2.2.8.a. Test-taking procedure: responsibility
When the psychologist who is conducting an assessment makes use of psychodiagnostic instruments, they must ensure that these are administered correctly. However, if different professionals led by the psychologist are involved in the assessment, the psychologist is also responsible for a clear division of labour, which is included in the file. In this division of labour, it is clear in any case who is responsible for:
- the phrasing of the assessment question and the examination procedure that is followed,
- the various administrations of the test,
- the scoring and the scoring program,
- the interpretation,
- reporting to the principal and the follow-up discussion(s).
The psychologist who performs the assessment is in charge of, and is professionally responsible for, the entire administration of the test, and for scoring, interpreting, and reporting on it. Even when others under the authority and direct supervision of the psychologist administer elements of this procedure, the psychologist remains responsible for the quality of this work (see Article 32, “Responsibility for the quality of employees”). This means, for example, that the psychologist also guarantees the quality of the work done by test assistants. Giving proper instructions, and facilitating the appropriate administration of the test, are important here – see BOX 9.
Responsibility for the proper administration of psychodiagnostic instruments also applies even if whoever is giving the test opts to do so with the help of a computer. The psychologist ensures that the psychodiagnostic instruments and the software are aligned with the terms of the assessment question and that these are transparent to them. If automated reporting is used, the psychologist must ascertain how the calculation of test scores has taken place (see 2.3.1, “Parts of the psychological report”).
BOX 9: Responsibility for administering the test
Psychologist X examines a 10-year-old girl, and wants to measure her intelligence with an intelligence test. The parents ask whether the test can be taken at home. Psychologist X delegates the administration of the test to their intern, a fourth-year Psychology student with limited experience administering it. The intern administers the test in the living room of the client’s house, and once it has been taken, reports the scores to psychologist X. Psychologist X interprets the scores and concludes in their report that the client is of average intelligence. Later the client’s mother says it was nice that the test could be taken at home, in a nice, cosy atmosphere – that she could bring in some goodies now and again, and that an older brother, who was also in the living room, was able to help out with the tough questions.
It is also worth noting that the psychologist should see to it that it is the client who responds to the items and that they do this on their own, without help from anyone else. The latter is also a point of concern when test material is administered digitally, including online, without proctoring (supervision). The Code stipulates that the psychologist is professionally responsible for choosing methods that are effective and efficient, while also recognising their limitations (see Article 101, “Use of effective and efficient methods”). When these conditions are not guaranteed, the psychometric quality of the relevant psychodiagnostic instrument comes into question. This means that, thanks to help from, or distractions caused by, others, test scores can be higher or lower than they should be, and that there is no valid picture of the characteristic that one wants to measure in the person being tested. Even the reliability of test scores is at stake, because, if the test is taken again later on without distractions, scores will presumably differ from the previous scores. Finally, this example illustrates how important it is for the psychologist to give proper instructions to test assistants, and to debrief them to establish whether there have been any irregularities. The fact is, the psychologist is responsible for the quality of the work done by those who carry it out under their direct supervision, such as the intern in this example (see Article 32, “Responsibility for the quality of employees”). The psychologist should also support these people in such a way that they can carry out the work professionally and ethically (see Article 33, “Help and support for fellow psychologists, students and supervisees”).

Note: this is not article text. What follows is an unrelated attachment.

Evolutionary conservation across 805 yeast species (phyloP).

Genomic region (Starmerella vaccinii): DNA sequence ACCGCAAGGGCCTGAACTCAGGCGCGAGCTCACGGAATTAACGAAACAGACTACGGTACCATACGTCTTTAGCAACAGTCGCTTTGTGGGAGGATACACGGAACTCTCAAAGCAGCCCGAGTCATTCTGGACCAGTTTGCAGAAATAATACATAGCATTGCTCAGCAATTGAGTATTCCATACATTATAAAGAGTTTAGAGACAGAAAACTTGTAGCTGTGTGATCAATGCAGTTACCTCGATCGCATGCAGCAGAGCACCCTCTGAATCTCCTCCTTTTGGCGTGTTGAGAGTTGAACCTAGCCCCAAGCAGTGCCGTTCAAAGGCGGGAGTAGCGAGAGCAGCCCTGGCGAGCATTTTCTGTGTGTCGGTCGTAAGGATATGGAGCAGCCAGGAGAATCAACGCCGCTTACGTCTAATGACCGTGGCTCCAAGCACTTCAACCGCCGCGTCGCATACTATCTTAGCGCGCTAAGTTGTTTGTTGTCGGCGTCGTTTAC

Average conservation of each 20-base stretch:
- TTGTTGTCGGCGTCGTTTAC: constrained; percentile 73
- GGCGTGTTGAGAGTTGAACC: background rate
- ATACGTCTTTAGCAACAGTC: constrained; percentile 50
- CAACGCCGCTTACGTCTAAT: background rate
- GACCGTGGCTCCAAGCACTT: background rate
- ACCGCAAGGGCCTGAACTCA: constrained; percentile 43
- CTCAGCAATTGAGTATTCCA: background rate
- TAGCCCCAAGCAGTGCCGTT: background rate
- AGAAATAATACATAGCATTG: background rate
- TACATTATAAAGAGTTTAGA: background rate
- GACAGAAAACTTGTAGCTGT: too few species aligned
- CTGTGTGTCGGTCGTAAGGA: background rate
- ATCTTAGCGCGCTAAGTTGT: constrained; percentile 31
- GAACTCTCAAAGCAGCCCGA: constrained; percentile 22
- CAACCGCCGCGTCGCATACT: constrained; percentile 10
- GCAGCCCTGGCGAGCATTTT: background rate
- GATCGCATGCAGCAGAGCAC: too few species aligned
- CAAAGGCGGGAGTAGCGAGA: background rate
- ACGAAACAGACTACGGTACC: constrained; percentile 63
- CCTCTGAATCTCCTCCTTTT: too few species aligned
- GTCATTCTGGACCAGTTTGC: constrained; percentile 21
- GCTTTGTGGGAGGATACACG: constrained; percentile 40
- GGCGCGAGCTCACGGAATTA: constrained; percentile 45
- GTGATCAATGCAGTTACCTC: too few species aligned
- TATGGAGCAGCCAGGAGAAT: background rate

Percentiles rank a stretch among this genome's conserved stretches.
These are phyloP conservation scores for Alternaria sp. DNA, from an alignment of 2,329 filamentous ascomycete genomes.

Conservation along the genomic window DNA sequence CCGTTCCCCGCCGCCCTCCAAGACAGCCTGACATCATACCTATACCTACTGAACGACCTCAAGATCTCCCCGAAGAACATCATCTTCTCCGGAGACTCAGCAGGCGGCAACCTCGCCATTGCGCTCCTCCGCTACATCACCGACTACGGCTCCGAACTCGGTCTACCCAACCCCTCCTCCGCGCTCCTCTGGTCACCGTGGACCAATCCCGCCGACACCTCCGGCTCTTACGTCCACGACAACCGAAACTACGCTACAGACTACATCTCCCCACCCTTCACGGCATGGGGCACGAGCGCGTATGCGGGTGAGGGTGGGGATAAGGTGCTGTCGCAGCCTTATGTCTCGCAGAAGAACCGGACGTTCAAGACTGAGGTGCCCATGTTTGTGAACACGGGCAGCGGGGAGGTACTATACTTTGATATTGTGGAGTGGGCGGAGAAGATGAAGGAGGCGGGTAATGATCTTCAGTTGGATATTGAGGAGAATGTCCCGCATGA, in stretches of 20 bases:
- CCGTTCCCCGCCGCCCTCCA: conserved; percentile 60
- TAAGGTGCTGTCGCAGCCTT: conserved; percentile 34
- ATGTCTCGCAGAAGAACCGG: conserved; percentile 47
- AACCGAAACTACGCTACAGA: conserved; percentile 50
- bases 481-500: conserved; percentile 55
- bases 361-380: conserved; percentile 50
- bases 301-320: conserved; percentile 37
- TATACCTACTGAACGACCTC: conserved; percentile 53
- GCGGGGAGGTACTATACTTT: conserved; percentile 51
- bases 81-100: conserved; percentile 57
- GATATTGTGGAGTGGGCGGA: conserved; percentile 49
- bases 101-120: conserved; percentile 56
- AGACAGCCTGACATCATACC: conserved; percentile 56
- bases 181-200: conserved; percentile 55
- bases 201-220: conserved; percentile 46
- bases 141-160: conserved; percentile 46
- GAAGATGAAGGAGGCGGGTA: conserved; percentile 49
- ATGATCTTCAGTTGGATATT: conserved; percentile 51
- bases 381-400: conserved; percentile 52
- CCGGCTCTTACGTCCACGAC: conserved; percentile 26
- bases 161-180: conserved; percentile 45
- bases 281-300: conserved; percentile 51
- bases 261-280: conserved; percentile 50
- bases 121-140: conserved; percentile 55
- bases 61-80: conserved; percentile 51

When it comes to the administration of the test, the set-up of the test situation must meet the following conditions:
- The testing is set up by the psychologist or under their responsibility.
- The testing procedure referred to by the author, as stated in the manual, is adhered to – as regards, for example, the way it is administered and the circumstances involved, the instructions given to the test taker, the sequence in which the testing is done, the completeness of the testing, the use of a computer, the insertion of interviews and practice exercises, and any other requirements. A number of these aspects are explained in more detail below.